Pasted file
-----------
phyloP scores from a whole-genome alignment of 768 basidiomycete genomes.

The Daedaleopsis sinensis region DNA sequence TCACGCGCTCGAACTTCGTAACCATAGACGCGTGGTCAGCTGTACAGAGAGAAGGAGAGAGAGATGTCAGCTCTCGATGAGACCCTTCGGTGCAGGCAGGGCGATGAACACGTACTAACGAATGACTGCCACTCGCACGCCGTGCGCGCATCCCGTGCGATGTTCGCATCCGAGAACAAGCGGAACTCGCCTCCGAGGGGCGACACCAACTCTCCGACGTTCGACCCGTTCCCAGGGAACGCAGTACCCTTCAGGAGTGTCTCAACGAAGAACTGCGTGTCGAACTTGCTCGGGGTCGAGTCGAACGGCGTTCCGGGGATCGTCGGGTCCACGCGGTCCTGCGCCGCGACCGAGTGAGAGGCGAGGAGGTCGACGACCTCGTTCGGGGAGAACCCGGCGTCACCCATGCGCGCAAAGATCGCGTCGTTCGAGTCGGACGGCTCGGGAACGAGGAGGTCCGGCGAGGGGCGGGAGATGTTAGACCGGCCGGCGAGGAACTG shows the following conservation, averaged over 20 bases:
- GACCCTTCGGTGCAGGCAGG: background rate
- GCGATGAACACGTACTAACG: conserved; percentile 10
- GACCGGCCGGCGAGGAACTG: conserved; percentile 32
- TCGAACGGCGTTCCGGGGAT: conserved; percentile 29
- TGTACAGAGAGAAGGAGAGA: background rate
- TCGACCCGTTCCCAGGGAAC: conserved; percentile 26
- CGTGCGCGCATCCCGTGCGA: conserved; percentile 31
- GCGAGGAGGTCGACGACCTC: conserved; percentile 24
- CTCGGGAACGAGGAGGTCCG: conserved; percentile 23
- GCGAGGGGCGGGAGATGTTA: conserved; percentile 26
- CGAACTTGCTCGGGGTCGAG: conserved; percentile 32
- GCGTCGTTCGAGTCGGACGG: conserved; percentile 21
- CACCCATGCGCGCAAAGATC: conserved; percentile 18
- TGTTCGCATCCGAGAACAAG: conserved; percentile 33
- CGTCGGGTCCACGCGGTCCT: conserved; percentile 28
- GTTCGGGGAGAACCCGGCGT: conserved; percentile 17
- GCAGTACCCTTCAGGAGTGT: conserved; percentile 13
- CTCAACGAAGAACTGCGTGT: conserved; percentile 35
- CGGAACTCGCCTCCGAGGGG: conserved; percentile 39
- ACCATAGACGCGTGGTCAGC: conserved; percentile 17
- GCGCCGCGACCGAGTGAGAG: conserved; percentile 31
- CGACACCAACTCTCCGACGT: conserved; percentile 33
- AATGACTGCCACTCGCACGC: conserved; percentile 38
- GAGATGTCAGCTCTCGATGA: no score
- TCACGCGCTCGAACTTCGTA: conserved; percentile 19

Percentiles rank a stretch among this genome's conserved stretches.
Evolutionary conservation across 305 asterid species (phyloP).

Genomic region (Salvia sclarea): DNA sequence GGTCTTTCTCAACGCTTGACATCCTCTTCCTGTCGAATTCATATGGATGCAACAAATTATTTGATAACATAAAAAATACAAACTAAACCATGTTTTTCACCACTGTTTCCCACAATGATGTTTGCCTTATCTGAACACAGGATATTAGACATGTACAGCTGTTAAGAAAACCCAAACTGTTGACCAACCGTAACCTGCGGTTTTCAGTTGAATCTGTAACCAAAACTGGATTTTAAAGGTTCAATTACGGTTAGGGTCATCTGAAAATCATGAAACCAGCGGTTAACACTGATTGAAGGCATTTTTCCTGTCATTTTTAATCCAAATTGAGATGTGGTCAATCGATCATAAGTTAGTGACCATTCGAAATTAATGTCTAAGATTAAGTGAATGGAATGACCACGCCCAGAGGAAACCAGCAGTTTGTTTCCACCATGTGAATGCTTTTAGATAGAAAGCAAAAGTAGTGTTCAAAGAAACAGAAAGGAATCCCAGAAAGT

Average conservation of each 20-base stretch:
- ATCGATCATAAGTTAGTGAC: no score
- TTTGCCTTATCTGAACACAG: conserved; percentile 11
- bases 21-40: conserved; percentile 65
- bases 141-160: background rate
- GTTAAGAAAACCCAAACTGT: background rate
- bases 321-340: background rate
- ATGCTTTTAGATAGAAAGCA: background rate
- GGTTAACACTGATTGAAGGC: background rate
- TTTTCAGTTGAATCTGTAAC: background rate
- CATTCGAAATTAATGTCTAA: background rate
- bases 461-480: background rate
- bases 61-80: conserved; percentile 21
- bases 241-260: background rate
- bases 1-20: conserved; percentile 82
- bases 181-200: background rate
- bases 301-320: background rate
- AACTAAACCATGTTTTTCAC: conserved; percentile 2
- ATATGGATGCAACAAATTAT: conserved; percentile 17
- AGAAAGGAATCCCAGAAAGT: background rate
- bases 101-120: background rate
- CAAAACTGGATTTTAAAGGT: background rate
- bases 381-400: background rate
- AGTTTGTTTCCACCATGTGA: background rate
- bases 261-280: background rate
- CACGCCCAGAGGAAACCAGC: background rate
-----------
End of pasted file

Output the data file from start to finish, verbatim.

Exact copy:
phyloP scores from a whole-genome alignment of 768 basidiomycete genomes.

The Daedaleopsis sinensis region DNA sequence TCACGCGCTCGAACTTCGTAACCATAGACGCGTGGTCAGCTGTACAGAGAGAAGGAGAGAGAGATGTCAGCTCTCGATGAGACCCTTCGGTGCAGGCAGGGCGATGAACACGTACTAACGAATGACTGCCACTCGCACGCCGTGCGCGCATCCCGTGCGATGTTCGCATCCGAGAACAAGCGGAACTCGCCTCCGAGGGGCGACACCAACTCTCCGACGTTCGACCCGTTCCCAGGGAACGCAGTACCCTTCAGGAGTGTCTCAACGAAGAACTGCGTGTCGAACTTGCTCGGGGTCGAGTCGAACGGCGTTCCGGGGATCGTCGGGTCCACGCGGTCCTGCGCCGCGACCGAGTGAGAGGCGAGGAGGTCGACGACCTCGTTCGGGGAGAACCCGGCGTCACCCATGCGCGCAAAGATCGCGTCGTTCGAGTCGGACGGCTCGGGAACGAGGAGGTCCGGCGAGGGGCGGGAGATGTTAGACCGGCCGGCGAGGAACTG shows the following conservation, averaged over 20 bases:
- GACCCTTCGGTGCAGGCAGG: background rate
- GCGATGAACACGTACTAACG: conserved; percentile 10
- GACCGGCCGGCGAGGAACTG: conserved; percentile 32
- TCGAACGGCGTTCCGGGGAT: conserved; percentile 29
- TGTACAGAGAGAAGGAGAGA: background rate
- TCGACCCGTTCCCAGGGAAC: conserved; percentile 26
- CGTGCGCGCATCCCGTGCGA: conserved; percentile 31
- GCGAGGAGGTCGACGACCTC: conserved; percentile 24
- CTCGGGAACGAGGAGGTCCG: conserved; percentile 23
- GCGAGGGGCGGGAGATGTTA: conserved; percentile 26
- CGAACTTGCTCGGGGTCGAG: conserved; percentile 32
- GCGTCGTTCGAGTCGGACGG: conserved; percentile 21
- CACCCATGCGCGCAAAGATC: conserved; percentile 18
- TGTTCGCATCCGAGAACAAG: conserved; percentile 33
- CGTCGGGTCCACGCGGTCCT: conserved; percentile 28
- GTTCGGGGAGAACCCGGCGT: conserved; percentile 17
- GCAGTACCCTTCAGGAGTGT: conserved; percentile 13
- CTCAACGAAGAACTGCGTGT: conserved; percentile 35
- CGGAACTCGCCTCCGAGGGG: conserved; percentile 39
- ACCATAGACGCGTGGTCAGC: conserved; percentile 17
- GCGCCGCGACCGAGTGAGAG: conserved; percentile 31
- CGACACCAACTCTCCGACGT: conserved; percentile 33
- AATGACTGCCACTCGCACGC: conserved; percentile 38
- GAGATGTCAGCTCTCGATGA: no score
- TCACGCGCTCGAACTTCGTA: conserved; percentile 19

Percentiles rank a stretch among this genome's conserved stretches.
Evolutionary conservation across 305 asterid species (phyloP).

Genomic region (Salvia sclarea): DNA sequence GGTCTTTCTCAACGCTTGACATCCTCTTCCTGTCGAATTCATATGGATGCAACAAATTATTTGATAACATAAAAAATACAAACTAAACCATGTTTTTCACCACTGTTTCCCACAATGATGTTTGCCTTATCTGAACACAGGATATTAGACATGTACAGCTGTTAAGAAAACCCAAACTGTTGACCAACCGTAACCTGCGGTTTTCAGTTGAATCTGTAACCAAAACTGGATTTTAAAGGTTCAATTACGGTTAGGGTCATCTGAAAATCATGAAACCAGCGGTTAACACTGATTGAAGGCATTTTTCCTGTCATTTTTAATCCAAATTGAGATGTGGTCAATCGATCATAAGTTAGTGACCATTCGAAATTAATGTCTAAGATTAAGTGAATGGAATGACCACGCCCAGAGGAAACCAGCAGTTTGTTTCCACCATGTGAATGCTTTTAGATAGAAAGCAAAAGTAGTGTTCAAAGAAACAGAAAGGAATCCCAGAAAGT

Average conservation of each 20-base stretch:
- ATCGATCATAAGTTAGTGAC: no score
- TTTGCCTTATCTGAACACAG: conserved; percentile 11
- bases 21-40: conserved; percentile 65
- bases 141-160: background rate
- GTTAAGAAAACCCAAACTGT: background rate
- bases 321-340: background rate
- ATGCTTTTAGATAGAAAGCA: background rate
- GGTTAACACTGATTGAAGGC: background rate
- TTTTCAGTTGAATCTGTAAC: background rate
- CATTCGAAATTAATGTCTAA: background rate
- bases 461-480: background rate
- bases 61-80: conserved; percentile 21
- bases 241-260: background rate
- bases 1-20: conserved; percentile 82
- bases 181-200: background rate
- bases 301-320: background rate
- AACTAAACCATGTTTTTCAC: conserved; percentile 2
- ATATGGATGCAACAAATTAT: conserved; percentile 17
- AGAAAGGAATCCCAGAAAGT: background rate
- bases 101-120: background rate
- CAAAACTGGATTTTAAAGGT: background rate
- bases 381-400: background rate
- AGTTTGTTTCCACCATGTGA: background rate
- bases 261-280: background rate
- CACGCCCAGAGGAAACCAGC: background rate